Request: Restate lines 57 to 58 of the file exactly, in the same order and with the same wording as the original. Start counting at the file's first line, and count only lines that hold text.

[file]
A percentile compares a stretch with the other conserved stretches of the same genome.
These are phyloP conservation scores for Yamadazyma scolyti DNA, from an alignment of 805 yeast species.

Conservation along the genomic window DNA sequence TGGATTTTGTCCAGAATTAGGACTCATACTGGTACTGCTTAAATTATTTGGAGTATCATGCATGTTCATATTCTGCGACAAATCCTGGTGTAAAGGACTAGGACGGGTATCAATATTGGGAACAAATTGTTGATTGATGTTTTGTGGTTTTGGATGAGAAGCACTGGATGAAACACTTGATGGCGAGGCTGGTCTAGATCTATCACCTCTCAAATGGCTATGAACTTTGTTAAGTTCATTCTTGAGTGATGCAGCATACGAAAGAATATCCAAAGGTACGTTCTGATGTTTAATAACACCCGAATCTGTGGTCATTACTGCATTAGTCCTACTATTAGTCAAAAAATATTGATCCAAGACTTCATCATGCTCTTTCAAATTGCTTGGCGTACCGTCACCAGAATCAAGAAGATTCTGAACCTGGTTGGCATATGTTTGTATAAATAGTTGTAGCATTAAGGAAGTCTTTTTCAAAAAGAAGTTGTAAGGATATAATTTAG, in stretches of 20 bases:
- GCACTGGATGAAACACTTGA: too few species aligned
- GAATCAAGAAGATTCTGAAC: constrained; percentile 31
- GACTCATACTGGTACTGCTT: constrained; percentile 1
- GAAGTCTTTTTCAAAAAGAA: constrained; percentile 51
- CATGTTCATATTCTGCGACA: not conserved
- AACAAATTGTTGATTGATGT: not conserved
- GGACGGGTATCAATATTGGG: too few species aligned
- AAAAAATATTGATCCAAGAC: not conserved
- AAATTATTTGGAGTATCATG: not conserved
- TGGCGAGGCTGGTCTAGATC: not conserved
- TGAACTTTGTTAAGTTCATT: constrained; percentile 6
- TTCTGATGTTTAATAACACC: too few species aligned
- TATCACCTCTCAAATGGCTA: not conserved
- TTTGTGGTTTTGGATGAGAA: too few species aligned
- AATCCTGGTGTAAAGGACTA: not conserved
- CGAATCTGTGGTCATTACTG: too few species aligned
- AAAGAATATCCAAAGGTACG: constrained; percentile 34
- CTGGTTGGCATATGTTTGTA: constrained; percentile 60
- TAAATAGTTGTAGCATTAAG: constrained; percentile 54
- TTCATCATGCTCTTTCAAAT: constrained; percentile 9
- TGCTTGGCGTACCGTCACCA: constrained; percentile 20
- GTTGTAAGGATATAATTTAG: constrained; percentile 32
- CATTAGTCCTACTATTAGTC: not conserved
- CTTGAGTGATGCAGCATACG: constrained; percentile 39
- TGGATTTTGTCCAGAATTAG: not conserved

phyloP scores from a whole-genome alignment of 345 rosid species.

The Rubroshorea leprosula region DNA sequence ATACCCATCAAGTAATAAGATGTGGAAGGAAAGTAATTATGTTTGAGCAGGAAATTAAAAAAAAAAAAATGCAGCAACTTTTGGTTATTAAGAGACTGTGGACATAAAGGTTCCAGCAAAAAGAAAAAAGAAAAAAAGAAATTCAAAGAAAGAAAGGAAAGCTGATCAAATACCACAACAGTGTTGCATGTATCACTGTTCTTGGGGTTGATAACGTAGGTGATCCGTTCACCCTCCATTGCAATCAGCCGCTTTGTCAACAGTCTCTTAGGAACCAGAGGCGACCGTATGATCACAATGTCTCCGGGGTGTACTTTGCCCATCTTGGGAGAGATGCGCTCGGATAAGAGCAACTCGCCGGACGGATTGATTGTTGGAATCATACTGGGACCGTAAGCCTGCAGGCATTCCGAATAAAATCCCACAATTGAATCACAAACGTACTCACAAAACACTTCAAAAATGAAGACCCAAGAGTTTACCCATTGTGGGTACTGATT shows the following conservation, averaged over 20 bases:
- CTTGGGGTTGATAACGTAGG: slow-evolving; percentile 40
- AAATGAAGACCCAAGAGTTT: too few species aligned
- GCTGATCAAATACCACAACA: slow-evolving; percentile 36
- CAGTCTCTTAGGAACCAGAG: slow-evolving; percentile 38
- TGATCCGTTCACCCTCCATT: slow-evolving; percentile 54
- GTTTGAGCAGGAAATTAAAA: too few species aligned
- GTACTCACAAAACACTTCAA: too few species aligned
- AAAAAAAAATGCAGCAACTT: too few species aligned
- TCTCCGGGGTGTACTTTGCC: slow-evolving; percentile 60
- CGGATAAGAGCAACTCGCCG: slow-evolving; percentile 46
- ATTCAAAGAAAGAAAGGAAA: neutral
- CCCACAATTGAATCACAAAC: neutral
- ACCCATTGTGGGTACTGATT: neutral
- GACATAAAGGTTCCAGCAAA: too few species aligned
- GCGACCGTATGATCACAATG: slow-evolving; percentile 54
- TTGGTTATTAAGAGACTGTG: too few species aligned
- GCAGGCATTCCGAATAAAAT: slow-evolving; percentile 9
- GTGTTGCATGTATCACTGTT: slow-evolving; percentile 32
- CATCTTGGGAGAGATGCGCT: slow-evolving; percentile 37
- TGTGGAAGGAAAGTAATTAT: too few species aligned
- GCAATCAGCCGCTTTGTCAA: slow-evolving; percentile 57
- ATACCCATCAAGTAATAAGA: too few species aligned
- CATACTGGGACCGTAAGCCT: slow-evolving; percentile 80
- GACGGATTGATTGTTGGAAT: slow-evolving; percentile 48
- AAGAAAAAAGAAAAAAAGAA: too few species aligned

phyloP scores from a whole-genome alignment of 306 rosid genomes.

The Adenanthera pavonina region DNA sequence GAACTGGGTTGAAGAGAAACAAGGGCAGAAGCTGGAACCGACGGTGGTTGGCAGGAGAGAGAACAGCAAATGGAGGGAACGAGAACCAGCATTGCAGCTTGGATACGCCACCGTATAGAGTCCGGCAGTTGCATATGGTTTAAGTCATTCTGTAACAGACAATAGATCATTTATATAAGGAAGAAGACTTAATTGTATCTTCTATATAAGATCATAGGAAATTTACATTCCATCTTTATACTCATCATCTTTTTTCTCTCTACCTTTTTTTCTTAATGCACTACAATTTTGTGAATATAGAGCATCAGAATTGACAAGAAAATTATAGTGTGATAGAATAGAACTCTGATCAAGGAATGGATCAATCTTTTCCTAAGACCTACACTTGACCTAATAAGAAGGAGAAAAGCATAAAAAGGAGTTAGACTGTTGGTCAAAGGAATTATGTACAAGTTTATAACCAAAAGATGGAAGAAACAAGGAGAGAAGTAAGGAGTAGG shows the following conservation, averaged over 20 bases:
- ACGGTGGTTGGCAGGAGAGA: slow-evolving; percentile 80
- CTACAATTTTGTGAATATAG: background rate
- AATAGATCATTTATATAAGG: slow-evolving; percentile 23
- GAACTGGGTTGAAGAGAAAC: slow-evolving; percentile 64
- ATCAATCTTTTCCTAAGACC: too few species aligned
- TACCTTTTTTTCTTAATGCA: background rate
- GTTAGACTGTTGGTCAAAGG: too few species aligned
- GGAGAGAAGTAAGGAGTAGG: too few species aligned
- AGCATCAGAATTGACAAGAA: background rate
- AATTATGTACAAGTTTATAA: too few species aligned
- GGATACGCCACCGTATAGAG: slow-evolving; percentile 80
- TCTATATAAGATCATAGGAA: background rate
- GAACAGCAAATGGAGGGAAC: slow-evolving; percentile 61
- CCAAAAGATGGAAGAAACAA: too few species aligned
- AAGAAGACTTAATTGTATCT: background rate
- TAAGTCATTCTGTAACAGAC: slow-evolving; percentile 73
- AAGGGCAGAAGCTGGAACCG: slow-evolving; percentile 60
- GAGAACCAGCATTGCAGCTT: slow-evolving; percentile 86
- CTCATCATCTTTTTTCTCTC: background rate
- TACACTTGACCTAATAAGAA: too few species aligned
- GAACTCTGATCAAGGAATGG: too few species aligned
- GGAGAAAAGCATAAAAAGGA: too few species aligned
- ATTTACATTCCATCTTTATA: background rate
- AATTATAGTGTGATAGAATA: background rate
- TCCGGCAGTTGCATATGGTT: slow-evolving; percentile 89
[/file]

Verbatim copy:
The Adenanthera pavonina region DNA sequence GAACTGGGTTGAAGAGAAACAAGGGCAGAAGCTGGAACCGACGGTGGTTGGCAGGAGAGAGAACAGCAAATGGAGGGAACGAGAACCAGCATTGCAGCTTGGATACGCCACCGTATAGAGTCCGGCAGTTGCATATGGTTTAAGTCATTCTGTAACAGACAATAGATCATTTATATAAGGAAGAAGACTTAATTGTATCTTCTATATAAGATCATAGGAAATTTACATTCCATCTTTATACTCATCATCTTTTTTCTCTCTACCTTTTTTTCTTAATGCACTACAATTTTGTGAATATAGAGCATCAGAATTGACAAGAAAATTATAGTGTGATAGAATAGAACTCTGATCAAGGAATGGATCAATCTTTTCCTAAGACCTACACTTGACCTAATAAGAAGGAGAAAAGCATAAAAAGGAGTTAGACTGTTGGTCAAAGGAATTATGTACAAGTTTATAACCAAAAGATGGAAGAAACAAGGAGAGAAGTAAGGAGTAGG shows the following conservation, averaged over 20 bases:
- ACGGTGGTTGGCAGGAGAGA: slow-evolving; percentile 80